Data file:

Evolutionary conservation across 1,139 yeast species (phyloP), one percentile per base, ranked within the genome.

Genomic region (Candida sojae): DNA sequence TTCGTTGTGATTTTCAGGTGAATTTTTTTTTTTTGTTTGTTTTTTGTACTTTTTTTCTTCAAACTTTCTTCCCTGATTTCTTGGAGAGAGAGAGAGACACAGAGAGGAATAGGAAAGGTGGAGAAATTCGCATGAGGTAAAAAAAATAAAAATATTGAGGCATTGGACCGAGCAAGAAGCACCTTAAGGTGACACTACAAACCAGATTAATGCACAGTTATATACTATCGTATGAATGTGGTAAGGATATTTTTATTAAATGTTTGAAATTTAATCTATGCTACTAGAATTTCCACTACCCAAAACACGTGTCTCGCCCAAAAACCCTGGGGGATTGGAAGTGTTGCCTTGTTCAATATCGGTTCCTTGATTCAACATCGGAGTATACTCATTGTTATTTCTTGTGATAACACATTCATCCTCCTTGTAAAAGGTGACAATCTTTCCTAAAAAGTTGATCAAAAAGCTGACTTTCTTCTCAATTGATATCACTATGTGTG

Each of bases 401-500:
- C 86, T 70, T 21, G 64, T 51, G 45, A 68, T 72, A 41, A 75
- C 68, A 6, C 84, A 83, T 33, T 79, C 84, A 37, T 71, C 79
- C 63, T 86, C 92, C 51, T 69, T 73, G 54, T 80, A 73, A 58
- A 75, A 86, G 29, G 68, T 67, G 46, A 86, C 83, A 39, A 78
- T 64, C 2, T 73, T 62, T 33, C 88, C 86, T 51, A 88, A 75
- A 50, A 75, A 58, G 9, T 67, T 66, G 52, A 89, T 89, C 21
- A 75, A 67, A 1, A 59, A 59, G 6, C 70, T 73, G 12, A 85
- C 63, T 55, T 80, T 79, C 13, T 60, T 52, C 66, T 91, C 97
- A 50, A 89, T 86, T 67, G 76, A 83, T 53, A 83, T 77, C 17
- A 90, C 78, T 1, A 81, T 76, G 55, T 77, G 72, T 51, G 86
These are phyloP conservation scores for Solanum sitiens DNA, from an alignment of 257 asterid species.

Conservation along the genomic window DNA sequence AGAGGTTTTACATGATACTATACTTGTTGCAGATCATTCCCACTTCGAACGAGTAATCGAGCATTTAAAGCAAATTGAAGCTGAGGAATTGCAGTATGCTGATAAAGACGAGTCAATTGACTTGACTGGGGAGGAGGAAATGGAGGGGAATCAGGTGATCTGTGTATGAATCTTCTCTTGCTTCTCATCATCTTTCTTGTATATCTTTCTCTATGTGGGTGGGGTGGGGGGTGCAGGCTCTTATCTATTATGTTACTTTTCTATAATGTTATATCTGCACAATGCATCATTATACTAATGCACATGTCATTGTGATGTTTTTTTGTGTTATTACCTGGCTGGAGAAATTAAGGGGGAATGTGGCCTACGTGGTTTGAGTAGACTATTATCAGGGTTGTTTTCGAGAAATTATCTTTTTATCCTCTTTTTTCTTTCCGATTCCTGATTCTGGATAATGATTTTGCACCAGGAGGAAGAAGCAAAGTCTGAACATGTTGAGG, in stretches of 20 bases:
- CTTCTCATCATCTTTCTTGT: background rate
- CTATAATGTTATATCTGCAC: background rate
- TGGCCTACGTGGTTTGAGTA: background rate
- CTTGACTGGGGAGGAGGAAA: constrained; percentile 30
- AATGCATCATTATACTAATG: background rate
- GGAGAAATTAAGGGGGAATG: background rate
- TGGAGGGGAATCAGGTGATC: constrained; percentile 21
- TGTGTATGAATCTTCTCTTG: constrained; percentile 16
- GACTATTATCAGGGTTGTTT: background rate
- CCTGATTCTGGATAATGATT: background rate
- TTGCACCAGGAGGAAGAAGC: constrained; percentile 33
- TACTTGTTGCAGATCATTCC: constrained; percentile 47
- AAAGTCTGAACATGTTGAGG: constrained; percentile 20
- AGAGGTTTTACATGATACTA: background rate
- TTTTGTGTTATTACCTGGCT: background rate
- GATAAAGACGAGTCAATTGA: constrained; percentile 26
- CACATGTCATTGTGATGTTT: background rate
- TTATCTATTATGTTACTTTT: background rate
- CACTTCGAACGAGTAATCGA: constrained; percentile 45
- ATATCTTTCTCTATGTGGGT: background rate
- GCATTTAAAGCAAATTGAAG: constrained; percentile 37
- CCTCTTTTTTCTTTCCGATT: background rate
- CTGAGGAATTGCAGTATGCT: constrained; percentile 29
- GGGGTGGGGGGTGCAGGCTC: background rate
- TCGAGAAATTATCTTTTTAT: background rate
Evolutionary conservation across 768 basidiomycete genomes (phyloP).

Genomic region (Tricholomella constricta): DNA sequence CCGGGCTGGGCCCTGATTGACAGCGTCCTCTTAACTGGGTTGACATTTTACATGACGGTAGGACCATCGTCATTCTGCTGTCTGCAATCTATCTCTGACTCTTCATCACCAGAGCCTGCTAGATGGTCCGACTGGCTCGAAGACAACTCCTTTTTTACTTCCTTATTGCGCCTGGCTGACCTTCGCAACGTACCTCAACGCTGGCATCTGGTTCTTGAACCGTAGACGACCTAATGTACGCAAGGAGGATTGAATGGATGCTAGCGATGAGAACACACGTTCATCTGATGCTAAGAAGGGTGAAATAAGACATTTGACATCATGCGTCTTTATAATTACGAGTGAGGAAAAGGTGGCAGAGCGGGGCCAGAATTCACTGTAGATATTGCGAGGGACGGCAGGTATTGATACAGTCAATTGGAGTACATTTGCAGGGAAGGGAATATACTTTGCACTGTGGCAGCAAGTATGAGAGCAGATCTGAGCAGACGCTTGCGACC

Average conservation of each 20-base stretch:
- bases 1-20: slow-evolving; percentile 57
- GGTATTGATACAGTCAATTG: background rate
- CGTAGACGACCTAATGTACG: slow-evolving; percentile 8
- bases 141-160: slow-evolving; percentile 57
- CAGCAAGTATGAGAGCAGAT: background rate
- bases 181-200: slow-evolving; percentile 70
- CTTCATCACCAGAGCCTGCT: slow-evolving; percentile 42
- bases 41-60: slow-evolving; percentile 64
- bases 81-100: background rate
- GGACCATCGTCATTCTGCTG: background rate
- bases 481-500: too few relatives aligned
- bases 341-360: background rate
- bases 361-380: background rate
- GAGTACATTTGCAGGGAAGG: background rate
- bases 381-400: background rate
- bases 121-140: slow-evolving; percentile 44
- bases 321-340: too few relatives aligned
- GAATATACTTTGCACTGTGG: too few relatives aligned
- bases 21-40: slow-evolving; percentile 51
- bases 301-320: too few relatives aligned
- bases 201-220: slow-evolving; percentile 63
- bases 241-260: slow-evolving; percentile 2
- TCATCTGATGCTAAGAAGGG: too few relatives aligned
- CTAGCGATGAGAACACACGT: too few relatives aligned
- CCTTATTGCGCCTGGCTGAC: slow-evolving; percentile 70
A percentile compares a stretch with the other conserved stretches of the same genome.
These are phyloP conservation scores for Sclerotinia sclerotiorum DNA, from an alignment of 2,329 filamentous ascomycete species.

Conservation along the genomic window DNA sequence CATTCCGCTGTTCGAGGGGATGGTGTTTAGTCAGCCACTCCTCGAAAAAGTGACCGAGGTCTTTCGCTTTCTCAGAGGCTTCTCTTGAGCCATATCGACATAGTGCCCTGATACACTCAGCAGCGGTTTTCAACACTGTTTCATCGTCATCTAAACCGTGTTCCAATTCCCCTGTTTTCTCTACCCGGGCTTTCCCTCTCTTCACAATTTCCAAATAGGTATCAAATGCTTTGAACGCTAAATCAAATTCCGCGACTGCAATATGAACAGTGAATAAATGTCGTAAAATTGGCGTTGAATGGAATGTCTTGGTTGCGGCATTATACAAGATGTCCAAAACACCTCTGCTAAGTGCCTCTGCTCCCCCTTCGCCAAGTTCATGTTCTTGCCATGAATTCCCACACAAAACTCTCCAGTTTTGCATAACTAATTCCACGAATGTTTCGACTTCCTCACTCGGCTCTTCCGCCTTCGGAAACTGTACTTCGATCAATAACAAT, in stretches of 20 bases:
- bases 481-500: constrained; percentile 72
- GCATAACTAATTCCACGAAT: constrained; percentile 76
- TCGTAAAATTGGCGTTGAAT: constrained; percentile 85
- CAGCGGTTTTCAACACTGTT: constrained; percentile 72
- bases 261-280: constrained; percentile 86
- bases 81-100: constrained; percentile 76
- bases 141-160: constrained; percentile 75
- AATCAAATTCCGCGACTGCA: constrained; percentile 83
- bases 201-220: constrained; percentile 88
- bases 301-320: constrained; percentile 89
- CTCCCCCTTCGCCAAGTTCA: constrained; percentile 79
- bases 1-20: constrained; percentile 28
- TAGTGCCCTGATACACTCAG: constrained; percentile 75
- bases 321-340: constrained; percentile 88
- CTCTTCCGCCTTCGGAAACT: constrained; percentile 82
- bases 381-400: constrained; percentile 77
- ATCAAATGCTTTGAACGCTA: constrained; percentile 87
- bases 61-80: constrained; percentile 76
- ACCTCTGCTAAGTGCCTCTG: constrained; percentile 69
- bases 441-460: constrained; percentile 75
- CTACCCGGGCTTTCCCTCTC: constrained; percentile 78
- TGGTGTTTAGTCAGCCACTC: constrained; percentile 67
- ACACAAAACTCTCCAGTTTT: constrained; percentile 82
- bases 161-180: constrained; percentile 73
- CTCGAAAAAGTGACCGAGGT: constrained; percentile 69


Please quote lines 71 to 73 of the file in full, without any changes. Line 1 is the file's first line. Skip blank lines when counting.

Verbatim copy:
Conservation along the genomic window DNA sequence CATTCCGCTGTTCGAGGGGATGGTGTTTAGTCAGCCACTCCTCGAAAAAGTGACCGAGGTCTTTCGCTTTCTCAGAGGCTTCTCTTGAGCCATATCGACATAGTGCCCTGATACACTCAGCAGCGGTTTTCAACACTGTTTCATCGTCATCTAAACCGTGTTCCAATTCCCCTGTTTTCTCTACCCGGGCTTTCCCTCTCTTCACAATTTCCAAATAGGTATCAAATGCTTTGAACGCTAAATCAAATTCCGCGACTGCAATATGAACAGTGAATAAATGTCGTAAAATTGGCGTTGAATGGAATGTCTTGGTTGCGGCATTATACAAGATGTCCAAAACACCTCTGCTAAGTGCCTCTGCTCCCCCTTCGCCAAGTTCATGTTCTTGCCATGAATTCCCACACAAAACTCTCCAGTTTTGCATAACTAATTCCACGAATGTTTCGACTTCCTCACTCGGCTCTTCCGCCTTCGGAAACTGTACTTCGATCAATAACAAT, in stretches of 20 bases:
- bases 481-500: constrained; percentile 72
- GCATAACTAATTCCACGAAT: constrained; percentile 76